Mobile User Experience: Patterns to Make Sense of it All

Newnes
8
Free sample

This is your must-have resource to the theoretical and practical concepts of mobile UX. You’ll learn about the concepts and how to apply them in real-world scenarios. Throughout the book, the author provides you with 10 of the most commonly used archetypes in the UX arena to help illustrate what mobile UX is and how you can master it as quickly as possible. First, you’ll start off learning how to communicate mobile UX flows visually. From there, you’ll learn about applying and using 10 unique user experience patterns or archetypes for mobile. Finally, you’ll understand how to prototype and use these patterns to create websites and apps.

Whether you’re a UX professional looking to master mobility or a designer looking to incorporate the best UX practices into your website, after reading this book, you’ll be better equipped to maneuver this emerging specialty.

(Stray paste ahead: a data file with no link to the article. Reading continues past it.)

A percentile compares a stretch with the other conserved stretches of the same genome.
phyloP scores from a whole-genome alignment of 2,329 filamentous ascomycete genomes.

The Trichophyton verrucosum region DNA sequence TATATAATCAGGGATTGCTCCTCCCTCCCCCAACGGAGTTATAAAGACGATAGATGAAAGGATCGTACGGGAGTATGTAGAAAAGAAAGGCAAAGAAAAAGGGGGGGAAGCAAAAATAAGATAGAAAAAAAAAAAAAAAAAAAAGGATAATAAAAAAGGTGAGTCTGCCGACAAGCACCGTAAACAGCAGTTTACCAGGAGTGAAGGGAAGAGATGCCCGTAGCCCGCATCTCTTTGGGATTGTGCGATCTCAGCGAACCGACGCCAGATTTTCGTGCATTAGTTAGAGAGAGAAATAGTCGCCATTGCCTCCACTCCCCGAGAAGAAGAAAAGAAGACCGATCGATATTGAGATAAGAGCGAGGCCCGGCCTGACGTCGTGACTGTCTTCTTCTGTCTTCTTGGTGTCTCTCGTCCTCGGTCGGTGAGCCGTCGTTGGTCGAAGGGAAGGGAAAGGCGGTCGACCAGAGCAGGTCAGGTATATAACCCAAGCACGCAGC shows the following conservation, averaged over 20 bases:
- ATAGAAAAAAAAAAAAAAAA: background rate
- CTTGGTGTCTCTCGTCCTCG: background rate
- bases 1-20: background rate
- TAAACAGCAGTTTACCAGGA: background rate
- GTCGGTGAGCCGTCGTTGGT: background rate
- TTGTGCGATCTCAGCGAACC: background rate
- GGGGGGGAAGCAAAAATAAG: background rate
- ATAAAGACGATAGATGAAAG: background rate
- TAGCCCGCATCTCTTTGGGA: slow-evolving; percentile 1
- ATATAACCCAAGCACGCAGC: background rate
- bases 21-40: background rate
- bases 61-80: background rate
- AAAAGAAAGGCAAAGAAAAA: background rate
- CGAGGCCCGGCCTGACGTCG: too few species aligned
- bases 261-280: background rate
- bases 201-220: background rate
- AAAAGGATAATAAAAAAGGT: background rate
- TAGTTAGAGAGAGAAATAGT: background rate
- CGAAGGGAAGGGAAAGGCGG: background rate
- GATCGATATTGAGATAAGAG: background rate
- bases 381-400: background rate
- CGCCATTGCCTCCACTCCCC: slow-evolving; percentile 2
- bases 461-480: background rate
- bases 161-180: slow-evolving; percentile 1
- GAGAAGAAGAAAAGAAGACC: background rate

• Addresses the gap between theoretical concepts and the practical application of mobile user experience design
  • Illustrates concepts and examples through an abundance of diagrams, flows, and patterns
  • Explains the differences in touch gestures, user interface elements, and usage patterns across the most common mobile platforms
  • Includes real-world examples and case studies for this rapidly growing field
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About the author

Adrian Mendoza’s career is highlighted by over twelve years of design and user experience in the handheld, pharmaceutical, financial, and educational sectors. His first studio, Synthesis3, worked with several Palm OS software companies in creating a brand for web and retail prominence. In the financial and education sector, customers included Sovereign Bank, Houghton Mifflin, MIT and Harvard. Adrian consulted as a UX Expert and in Information Architect lead roles for Fidelity’s E-business design group, Thomson Financial, Razorfish, Sapient, and T. Rowe Price. Adrian earned his BA from the University of Southern California and his Masters from the Harvard Graduate School of Design.